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Comment As an example of the difference (Score 1) 44

One thing to consider is the existence of what SF calls "bullet time", or when time appears to slow.

This is what it feels like when, in addition to your heart racing, you literally are recording everything you perceive. We get rid of almost everything we see, hear, feel, touch, and taste, but in bullet time, or emergency time, we turn the recorders on full, so that we can analyze how we escaped the dingoes trying to eat us, or the event that might have killed us.

If we did that all the time, we'd run out of storage. So we toss most of it away.

On a personal level, it is kind of cool. But it's there for a reason, to help you learn to avoid things that might get you killed, or almost did.

Comment They weren't really needed (Score 1) 207

After China took the suggestions of myself and others to investigate converting their most modern coal power plant designs to cogeneration and start using air scrubbers (which use water for the most part), resulting in the same quantity of coal producing twice as much end power and heating, they were able to shelve the bad designs. With the added solar and wind power they have now found is cheaper is coal, they sidelined an additional quantity of coal plants as well.

The game is over. We won.

Adapt.

Comment Re:But the Qualcomm product is worth it (Score 1) 57

Let's be clear. Just because they agreed to accept payments by licensing under RAND does not mean they gave up their to determining how much is owed under RAND. And if some parties were to shortchange them, they would be within their rights to refuse licensing. And until those parties sued for breach and won, FTC has no business jumping to the conclusion that market-wide harm was caused. In fact, even if some parties won a claim of breach, FTC still would have shaky standing because IP ownership of patent holders is unquestionable and absolute while SEP participation is voluntary (and may or may not be argued to be revocable with no penalties other than the ones explicitly outlined when entering into the SEP agreement). Certainly the fact that the "harmed" parties already have means of redress makes the bar to prove that market place was harmed much higher.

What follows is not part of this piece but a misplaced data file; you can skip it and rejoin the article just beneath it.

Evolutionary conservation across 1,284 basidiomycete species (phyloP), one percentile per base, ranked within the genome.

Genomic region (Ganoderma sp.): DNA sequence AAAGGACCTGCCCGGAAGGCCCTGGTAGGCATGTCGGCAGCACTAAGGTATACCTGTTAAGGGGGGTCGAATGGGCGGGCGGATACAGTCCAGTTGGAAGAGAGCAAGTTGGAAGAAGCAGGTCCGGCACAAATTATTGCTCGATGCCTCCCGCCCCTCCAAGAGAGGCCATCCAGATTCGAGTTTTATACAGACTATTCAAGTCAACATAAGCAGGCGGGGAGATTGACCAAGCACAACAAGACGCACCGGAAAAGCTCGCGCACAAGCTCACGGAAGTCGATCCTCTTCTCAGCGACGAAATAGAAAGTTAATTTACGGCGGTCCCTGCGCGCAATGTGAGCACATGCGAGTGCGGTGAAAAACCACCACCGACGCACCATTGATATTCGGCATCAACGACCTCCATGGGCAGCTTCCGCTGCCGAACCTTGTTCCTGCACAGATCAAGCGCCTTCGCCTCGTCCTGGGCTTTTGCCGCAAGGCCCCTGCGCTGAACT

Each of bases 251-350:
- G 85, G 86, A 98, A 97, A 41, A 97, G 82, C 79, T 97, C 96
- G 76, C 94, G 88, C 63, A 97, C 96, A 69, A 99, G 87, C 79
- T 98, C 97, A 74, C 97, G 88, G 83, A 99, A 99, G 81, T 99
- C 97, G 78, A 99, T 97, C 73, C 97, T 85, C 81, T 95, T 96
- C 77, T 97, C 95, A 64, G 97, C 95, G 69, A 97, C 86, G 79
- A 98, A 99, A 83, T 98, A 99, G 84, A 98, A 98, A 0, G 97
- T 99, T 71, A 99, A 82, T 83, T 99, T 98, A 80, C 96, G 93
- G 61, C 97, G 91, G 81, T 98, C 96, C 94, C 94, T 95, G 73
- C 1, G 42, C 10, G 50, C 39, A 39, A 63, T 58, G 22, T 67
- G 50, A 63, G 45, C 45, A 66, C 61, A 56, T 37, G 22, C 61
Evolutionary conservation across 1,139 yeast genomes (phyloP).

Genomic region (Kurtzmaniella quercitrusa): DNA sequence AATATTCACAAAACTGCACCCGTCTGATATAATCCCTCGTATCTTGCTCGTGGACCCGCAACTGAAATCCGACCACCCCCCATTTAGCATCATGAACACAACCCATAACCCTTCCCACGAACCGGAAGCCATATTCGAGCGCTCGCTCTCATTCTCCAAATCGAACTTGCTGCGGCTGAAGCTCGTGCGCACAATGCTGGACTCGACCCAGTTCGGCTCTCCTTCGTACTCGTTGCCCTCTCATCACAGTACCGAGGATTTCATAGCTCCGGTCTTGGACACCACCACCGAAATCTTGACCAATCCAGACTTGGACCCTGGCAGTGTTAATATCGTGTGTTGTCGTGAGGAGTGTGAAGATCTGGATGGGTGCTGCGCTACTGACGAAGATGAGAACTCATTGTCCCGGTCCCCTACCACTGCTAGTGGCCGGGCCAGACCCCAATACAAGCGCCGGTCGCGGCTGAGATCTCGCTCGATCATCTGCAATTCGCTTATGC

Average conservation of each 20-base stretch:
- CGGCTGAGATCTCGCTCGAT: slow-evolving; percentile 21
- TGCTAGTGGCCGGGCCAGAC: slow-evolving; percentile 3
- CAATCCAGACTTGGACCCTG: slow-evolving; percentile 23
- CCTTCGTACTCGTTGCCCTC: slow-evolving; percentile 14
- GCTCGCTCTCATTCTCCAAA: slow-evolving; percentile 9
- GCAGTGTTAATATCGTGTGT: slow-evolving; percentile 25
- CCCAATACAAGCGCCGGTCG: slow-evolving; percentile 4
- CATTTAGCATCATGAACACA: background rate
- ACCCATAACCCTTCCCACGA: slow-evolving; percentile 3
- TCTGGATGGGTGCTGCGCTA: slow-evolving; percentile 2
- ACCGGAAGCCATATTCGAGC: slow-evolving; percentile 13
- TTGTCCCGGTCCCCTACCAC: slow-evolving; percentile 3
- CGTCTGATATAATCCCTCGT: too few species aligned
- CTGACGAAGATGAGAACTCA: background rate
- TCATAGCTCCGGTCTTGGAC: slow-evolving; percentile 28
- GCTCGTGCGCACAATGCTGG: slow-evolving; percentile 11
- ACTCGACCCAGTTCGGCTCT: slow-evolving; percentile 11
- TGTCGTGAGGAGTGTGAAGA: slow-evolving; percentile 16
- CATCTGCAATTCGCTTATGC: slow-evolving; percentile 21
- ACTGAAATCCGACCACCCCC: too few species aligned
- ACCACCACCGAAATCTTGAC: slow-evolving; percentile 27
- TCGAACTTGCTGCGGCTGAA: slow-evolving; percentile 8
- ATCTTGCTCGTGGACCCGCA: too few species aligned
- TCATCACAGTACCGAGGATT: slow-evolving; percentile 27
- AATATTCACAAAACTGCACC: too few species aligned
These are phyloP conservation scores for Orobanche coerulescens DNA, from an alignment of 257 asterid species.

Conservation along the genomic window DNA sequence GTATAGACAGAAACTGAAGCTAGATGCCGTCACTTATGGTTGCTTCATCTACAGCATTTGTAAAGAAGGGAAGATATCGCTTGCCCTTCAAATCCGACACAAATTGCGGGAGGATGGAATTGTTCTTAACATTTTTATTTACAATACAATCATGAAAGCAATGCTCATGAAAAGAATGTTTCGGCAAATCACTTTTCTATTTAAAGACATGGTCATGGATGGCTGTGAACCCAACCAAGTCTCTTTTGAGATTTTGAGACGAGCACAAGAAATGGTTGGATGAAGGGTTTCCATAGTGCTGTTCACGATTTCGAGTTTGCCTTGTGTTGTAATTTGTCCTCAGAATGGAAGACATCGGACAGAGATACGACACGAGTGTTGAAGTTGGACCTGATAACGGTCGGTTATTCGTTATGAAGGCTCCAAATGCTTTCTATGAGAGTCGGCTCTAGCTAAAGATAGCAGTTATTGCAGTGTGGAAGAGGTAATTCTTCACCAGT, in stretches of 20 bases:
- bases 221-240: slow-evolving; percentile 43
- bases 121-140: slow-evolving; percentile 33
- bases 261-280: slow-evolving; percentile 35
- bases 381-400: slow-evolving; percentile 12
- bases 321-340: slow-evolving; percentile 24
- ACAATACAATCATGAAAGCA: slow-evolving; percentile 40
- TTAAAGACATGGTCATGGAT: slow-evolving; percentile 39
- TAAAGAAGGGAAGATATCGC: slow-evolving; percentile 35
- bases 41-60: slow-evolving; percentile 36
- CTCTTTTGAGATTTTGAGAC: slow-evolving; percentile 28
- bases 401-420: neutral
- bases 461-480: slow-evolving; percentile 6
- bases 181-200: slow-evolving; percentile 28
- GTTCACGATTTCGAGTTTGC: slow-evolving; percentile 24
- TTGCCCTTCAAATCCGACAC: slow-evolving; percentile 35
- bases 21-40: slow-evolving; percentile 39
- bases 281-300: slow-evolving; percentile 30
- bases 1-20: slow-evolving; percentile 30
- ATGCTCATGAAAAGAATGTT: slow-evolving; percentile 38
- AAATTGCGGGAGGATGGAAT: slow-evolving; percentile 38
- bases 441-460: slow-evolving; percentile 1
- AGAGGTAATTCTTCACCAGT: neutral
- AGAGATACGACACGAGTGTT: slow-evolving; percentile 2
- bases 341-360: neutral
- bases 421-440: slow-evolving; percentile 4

Comment Re:But the Qualcomm product is worth it (Score 1) 57

They -uh- have?

Not in court. My point remains that the parties which were purportedly damaged have a way to redress their grievances through court without FTC. And only the damaged parties have standing to ask for redress. FTC cannot claim damage to overall marketplace until after a court has ruled that there were some parties damaged through a breach of a contract.

Comment Re:would be more credible (Score 1) 263

It says right in the summary that the investigation has been going on for years already. And the timing makes little difference here, and if Trump gets involved it would be a scandal for many reasons unrelated to race.